Oracle’s Larry Ellison announced a major new way of securing computers and software applications on Tuesday during his company’s giant tech conference in San Francisco.
He’s not just trying to protect people from what hackers steal today, but the even scarier hacks of the future, he said.
“That isn’t even on the dark web,” he said of Rescator. The dark web is the criminal internet that requires special browsers to access. You can reach Rescator on the regular web. “These servers are in Russia nothing we can do about it.”
Then he explained, “You think stealing data is bad, wait until you can change data.”
He said hacking to change data has already been done in big ways. “We did it. The US did it before we signed an agreement with Iran, to slow down their nuclear research.”
He was referring to the Stuxnet virus, a joint U.S.-Israel project known for reportedly destroying roughly a fifth of Iran’s nuclear centrifuges by causing them to spin out of control.
“We went into centrifuges and made them go faster than they were supposed to go,” he said.
He even explained how Stuxnet worked and how build a nuclear weapon with an impressive amount of technical detail, joking, “Don’t worry, all of this is on the public web. Yes, I do have a high-level security clearance, but I’m not going to brief you on stuff I’m not supposed to.”
It’s likely true about his security clearance. His first customer for Oracle was the CIA.
When hackers master changing data they could do things like change air traffic control data (which he says has never been done) or “change bank balances so they all slightly different,” he warned.
Naturally, he wasn’t just trying to scare the world. He thinks Oracle has solved that problem with the new thing called “Always-on Security in Silicon.”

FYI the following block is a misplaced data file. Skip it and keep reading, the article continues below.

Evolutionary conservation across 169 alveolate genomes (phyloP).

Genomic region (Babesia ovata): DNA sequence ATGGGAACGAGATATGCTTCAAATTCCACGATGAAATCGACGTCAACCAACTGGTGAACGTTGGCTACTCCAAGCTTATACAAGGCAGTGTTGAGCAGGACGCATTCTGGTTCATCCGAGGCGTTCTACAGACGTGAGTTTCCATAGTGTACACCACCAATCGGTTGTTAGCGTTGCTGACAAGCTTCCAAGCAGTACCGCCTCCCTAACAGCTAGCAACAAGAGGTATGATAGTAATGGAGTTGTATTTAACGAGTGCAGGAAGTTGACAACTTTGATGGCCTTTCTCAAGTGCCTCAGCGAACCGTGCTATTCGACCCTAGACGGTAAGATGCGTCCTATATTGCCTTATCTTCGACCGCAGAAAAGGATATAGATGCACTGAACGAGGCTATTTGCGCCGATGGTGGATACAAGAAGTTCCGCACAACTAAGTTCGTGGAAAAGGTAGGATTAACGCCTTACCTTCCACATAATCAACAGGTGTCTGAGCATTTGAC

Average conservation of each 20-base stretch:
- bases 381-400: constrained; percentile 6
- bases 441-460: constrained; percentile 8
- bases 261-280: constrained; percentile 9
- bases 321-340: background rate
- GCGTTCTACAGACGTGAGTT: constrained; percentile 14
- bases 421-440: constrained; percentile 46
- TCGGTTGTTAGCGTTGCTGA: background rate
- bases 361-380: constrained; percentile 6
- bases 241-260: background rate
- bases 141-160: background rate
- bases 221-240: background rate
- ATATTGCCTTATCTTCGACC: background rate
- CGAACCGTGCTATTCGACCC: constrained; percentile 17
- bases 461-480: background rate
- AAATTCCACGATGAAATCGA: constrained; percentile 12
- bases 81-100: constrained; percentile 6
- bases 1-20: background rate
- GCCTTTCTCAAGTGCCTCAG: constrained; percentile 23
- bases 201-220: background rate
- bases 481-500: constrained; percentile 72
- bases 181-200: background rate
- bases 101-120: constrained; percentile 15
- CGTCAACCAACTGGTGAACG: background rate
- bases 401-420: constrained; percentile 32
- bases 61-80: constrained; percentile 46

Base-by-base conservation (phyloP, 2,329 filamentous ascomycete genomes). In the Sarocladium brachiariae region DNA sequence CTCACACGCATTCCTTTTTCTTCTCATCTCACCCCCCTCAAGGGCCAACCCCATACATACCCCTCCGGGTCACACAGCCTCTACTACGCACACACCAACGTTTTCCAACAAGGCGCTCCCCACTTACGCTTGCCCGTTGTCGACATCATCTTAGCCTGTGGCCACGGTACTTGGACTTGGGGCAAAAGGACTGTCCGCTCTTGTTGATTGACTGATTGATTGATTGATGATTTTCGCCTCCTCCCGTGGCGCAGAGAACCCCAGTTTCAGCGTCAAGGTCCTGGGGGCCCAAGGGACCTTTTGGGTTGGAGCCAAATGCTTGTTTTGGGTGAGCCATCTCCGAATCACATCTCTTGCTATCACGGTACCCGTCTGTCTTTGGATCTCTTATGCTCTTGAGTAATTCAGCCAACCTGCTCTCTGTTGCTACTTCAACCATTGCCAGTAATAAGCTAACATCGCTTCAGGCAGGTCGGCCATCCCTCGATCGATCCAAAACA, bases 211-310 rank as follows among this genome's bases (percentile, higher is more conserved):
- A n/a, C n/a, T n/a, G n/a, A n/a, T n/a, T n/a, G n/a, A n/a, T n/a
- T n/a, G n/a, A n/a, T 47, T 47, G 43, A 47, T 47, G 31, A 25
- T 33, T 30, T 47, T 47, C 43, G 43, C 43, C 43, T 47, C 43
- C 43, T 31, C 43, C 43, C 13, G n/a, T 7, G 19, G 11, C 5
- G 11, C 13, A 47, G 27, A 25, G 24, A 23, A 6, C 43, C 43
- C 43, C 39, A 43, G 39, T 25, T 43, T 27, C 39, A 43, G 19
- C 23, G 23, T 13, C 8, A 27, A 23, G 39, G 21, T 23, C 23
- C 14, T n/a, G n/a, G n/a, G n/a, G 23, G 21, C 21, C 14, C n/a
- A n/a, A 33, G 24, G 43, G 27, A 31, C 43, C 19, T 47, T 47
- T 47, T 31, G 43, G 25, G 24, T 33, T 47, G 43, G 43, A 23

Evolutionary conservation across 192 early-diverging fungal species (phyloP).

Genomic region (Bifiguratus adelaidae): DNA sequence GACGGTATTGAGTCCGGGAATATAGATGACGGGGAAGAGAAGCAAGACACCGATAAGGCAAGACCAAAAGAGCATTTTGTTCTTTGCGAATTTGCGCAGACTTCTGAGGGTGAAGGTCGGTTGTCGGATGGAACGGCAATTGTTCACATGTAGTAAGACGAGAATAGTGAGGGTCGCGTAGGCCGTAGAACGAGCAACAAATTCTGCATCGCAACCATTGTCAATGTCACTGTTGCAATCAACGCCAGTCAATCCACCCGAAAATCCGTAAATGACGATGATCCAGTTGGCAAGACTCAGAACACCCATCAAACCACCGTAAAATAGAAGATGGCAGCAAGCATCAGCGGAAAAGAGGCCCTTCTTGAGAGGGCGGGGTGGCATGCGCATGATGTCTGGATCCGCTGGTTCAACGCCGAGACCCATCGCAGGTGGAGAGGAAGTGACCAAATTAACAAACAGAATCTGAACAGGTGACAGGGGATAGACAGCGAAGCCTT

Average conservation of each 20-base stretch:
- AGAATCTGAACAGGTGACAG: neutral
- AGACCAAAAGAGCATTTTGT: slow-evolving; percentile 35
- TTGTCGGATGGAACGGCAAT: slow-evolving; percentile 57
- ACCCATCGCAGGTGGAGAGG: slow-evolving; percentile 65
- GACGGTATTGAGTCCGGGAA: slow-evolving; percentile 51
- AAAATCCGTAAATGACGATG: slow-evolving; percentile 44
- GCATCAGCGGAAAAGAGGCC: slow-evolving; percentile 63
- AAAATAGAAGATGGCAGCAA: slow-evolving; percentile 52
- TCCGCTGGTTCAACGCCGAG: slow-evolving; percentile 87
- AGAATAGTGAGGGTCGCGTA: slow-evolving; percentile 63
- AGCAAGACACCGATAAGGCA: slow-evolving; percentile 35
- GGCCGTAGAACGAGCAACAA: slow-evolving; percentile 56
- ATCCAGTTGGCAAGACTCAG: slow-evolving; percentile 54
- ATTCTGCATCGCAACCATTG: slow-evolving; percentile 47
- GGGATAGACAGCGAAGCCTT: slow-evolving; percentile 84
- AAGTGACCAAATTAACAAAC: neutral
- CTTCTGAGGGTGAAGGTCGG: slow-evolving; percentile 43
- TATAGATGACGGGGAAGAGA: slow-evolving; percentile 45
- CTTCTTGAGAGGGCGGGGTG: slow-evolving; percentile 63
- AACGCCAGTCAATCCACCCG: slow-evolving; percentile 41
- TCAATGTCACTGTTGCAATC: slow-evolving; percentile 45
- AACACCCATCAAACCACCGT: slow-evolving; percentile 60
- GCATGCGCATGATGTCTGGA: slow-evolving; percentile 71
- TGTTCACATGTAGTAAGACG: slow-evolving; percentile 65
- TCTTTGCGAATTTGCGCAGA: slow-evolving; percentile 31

That means that products built with Oracle’s latest M7 SPARC chips released this week, will have a bunch of security features built-into the chip and always turned on. IT professionals cannot turn these features off.
For instance, with these chips, hackers won’t be able to hack into a computer’s memory, which is their treasure trove for stealing data and also for changing it. And all data will also be encrypted, with encryption and decryption working nearly instantaneously with no drag on a computer’s overall performance, he promised.
Oracle needs to keep investing in its SPARC chips, making them extra special. That’s how Oracle will convince IT professionals to buy its most expensive servers instead of buying industry standard Intel servers, which run Windows and every kind of software.
Meanwhile, Oracle these days is all about the cloud. And Oracle is using all of its latest and greatest hardware in its own cloud, including computers servers running the M7. Ellison is very proud of that fact.
We’re our own biggest customer,” he said. So that means that Oracle cloud customers get this “always-on” security, too.
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